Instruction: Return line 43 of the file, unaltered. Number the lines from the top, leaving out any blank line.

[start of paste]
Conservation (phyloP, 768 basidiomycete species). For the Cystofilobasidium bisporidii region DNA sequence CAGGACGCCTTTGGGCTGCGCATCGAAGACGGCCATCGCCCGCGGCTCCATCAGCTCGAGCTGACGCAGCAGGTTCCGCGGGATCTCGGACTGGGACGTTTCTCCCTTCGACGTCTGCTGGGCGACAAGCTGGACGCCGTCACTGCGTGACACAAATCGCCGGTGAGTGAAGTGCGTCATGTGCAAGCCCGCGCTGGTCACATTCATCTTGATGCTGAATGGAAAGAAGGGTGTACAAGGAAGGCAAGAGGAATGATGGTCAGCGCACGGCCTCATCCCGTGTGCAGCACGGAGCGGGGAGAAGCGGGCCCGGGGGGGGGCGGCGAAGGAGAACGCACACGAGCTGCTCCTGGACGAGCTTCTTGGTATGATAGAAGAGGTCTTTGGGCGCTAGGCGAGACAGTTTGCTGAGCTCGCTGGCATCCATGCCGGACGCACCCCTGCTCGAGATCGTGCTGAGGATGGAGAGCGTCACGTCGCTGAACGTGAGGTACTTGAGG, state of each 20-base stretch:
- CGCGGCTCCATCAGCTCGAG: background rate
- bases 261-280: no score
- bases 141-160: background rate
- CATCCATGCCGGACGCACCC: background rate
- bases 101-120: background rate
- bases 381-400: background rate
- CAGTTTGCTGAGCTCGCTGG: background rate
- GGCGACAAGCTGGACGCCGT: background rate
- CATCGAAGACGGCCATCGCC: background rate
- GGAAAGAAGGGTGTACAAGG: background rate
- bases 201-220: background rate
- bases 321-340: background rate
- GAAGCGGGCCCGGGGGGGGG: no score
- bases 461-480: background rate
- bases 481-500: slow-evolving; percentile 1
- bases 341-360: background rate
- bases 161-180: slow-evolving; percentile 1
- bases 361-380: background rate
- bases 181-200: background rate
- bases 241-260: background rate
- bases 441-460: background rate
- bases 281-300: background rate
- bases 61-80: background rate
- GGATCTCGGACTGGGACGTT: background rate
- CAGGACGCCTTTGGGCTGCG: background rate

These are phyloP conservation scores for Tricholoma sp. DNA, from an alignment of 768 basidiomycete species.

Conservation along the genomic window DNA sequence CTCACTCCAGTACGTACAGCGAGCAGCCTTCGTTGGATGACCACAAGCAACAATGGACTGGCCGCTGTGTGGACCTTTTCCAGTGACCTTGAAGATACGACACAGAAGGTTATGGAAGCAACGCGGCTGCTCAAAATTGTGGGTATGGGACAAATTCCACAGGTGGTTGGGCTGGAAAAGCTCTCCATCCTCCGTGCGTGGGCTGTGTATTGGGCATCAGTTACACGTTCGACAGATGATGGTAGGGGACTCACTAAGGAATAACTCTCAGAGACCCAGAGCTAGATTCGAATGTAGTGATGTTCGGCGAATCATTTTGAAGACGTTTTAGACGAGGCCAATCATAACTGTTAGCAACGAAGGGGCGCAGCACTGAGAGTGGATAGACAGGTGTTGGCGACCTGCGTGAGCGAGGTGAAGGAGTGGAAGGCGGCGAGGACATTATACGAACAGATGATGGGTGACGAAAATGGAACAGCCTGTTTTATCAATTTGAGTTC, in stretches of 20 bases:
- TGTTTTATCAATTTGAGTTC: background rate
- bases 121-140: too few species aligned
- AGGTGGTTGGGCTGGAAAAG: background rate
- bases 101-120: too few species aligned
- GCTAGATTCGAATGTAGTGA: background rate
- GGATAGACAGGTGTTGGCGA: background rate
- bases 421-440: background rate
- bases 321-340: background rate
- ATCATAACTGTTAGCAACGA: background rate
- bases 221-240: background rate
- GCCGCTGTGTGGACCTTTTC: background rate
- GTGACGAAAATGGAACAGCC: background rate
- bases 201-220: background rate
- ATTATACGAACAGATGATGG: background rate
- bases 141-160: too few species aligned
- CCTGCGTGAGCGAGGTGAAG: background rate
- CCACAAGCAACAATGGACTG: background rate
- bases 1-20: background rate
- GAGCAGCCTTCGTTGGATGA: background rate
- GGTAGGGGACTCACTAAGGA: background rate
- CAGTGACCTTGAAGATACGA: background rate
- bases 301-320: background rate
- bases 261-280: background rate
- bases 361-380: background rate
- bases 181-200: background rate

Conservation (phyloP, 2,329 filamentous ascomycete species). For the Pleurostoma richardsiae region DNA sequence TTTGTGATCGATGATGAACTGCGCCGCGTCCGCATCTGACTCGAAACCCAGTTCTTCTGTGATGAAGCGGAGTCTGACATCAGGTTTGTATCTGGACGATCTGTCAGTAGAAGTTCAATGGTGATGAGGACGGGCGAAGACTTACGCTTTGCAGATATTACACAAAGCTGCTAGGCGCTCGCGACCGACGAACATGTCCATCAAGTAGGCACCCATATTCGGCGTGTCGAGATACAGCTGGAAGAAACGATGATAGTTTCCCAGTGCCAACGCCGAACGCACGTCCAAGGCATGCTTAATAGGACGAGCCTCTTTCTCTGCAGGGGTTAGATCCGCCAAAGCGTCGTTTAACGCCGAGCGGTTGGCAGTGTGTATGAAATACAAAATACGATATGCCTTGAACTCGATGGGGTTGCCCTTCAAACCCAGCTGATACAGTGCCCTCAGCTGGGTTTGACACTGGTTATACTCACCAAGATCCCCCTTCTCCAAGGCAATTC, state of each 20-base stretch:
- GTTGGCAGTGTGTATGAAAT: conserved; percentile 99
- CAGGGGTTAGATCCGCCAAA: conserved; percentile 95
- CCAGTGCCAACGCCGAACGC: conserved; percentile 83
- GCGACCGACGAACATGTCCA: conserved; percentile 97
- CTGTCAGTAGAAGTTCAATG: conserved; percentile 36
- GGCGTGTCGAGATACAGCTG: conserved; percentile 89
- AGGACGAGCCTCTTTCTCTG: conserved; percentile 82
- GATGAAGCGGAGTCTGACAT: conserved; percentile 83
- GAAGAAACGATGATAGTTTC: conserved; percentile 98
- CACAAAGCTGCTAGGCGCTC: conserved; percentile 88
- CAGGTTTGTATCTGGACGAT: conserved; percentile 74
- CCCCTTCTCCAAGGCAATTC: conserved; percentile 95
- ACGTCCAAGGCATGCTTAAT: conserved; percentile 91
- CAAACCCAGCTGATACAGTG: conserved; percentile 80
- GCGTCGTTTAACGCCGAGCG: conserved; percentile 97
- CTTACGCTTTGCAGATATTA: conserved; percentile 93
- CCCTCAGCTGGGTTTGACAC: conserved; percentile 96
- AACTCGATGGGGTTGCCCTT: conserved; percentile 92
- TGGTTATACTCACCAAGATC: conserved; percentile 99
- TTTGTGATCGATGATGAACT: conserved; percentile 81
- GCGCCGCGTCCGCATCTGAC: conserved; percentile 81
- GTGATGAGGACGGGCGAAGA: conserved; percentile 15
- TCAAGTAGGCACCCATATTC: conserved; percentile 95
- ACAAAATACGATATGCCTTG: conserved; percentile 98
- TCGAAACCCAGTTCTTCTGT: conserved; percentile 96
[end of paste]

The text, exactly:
- bases 141-160: too few species aligned